Visuals are where Rollin excels and Requiem leans heavily on them.  The film isn't afraid to embrace space, and we get carefully-blocked panorama shots that must have looked incredible on arthouse/grindhouse screens.

Everything that can't be seen is a secondary consideration.  The use of emptiness even extends to dialogue, as we get long stretches of silence that contribute to the film's elegiac feeling.  The lines that do show up are tossed off with no further explanation—"We murdered a man that was annoying" or "You cannot be both virgins and vampires!"  Requiem emerges as a dark fairy tale with all the genre's sexual implications and stark storytelling intact.

Other things that I loved: Michel Delesalle's performance as "le vieux vampire".  His vampire is world-weary and exhausted, hearkening back to Bela's speeches about how wonderful it would be to really die.  This aspect of vampirism isn't played up enough and it works beautifully in a moody film like this.  Also, the soundtrack here is very effective and diverse.  We get everything from Goblin-style electronics to lute music out of the 13th century.  It's all integrated into the proceedings very well.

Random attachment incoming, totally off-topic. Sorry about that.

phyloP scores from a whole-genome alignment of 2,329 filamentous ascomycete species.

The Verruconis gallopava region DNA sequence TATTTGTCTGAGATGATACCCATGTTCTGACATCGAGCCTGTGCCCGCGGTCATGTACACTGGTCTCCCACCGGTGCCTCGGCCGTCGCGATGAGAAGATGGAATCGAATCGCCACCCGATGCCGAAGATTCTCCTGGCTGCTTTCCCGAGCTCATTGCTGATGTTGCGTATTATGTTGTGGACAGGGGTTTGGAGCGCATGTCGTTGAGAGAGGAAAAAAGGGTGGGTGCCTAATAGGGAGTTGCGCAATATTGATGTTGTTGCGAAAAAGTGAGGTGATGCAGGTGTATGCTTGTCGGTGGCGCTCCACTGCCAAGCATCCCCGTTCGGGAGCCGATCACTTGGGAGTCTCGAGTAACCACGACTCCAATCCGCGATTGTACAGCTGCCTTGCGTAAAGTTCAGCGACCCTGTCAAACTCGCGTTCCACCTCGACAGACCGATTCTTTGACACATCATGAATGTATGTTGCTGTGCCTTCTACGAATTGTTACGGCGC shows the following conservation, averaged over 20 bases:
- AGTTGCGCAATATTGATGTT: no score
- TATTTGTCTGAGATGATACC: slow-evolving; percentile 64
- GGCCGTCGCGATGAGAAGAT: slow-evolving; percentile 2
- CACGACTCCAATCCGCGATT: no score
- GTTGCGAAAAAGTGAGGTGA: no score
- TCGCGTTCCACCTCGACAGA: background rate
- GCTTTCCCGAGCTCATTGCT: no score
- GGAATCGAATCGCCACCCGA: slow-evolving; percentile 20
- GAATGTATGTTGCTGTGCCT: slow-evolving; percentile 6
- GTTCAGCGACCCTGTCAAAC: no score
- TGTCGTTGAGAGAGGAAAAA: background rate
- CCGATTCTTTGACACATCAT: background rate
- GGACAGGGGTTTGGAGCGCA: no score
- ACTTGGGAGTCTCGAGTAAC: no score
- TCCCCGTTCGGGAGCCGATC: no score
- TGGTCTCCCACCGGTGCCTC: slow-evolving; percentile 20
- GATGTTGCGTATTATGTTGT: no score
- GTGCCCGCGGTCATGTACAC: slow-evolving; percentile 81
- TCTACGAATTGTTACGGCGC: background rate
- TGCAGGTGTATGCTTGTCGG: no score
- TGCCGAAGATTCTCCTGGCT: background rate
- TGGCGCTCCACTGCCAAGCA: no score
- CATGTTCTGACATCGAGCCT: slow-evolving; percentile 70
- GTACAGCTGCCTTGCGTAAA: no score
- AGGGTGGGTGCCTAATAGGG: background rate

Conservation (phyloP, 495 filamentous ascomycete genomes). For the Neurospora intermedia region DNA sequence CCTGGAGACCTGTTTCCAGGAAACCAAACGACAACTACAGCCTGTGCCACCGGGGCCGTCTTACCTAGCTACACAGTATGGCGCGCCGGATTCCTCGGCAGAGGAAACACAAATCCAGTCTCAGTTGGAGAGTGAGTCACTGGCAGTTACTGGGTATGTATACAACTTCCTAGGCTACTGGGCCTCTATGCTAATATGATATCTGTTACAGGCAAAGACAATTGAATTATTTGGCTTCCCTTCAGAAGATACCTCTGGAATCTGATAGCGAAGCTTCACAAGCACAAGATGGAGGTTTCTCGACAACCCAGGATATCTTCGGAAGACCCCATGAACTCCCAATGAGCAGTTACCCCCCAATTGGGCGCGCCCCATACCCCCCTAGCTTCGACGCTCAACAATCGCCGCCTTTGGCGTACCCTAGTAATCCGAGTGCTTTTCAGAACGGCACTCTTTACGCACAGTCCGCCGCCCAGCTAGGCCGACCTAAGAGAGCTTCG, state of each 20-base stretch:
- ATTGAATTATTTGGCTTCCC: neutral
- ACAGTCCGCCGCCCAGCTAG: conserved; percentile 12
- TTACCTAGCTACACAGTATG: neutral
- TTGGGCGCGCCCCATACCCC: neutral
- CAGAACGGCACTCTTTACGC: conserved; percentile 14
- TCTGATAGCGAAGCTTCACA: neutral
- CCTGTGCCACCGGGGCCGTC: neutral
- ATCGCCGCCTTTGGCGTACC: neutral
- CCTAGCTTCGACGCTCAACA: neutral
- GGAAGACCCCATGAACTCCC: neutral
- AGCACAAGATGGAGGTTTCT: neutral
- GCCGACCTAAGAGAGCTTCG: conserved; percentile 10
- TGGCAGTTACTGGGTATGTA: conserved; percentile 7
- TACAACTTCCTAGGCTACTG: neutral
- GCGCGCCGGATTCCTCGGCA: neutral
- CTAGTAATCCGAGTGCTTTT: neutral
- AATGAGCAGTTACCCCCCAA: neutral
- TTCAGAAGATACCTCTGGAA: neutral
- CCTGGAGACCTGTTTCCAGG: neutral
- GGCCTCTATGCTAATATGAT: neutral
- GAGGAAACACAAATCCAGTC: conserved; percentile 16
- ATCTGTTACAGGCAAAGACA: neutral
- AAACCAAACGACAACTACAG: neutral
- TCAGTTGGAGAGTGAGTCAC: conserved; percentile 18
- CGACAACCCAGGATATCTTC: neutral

There's probably a lot more to this than "it's pretty and has lesbian sex and lutes", but you'll have to check the Peer-Reviewed Journal of Jean Rollin for articles about the use of red and blue lighting in Requiem.  For a casual fan, this was an enjoyable watch pretty much on par with Fascination.  If you're bored of modern slick, loud-noises horror, this is probably a pretty solid antidote.


Saturday, July 4, 2015

Whore (1991)

On this day, America celebrates its emancipation from Britain.  But we should also celebrate our ability to overcome our past tiffs and collaborate to create great art!  And also we should celebrate Julia Roberts because, without Pretty Woman, there would never have been a backlash of seedier films about prostitution, of which Ken Russell's Whore is one.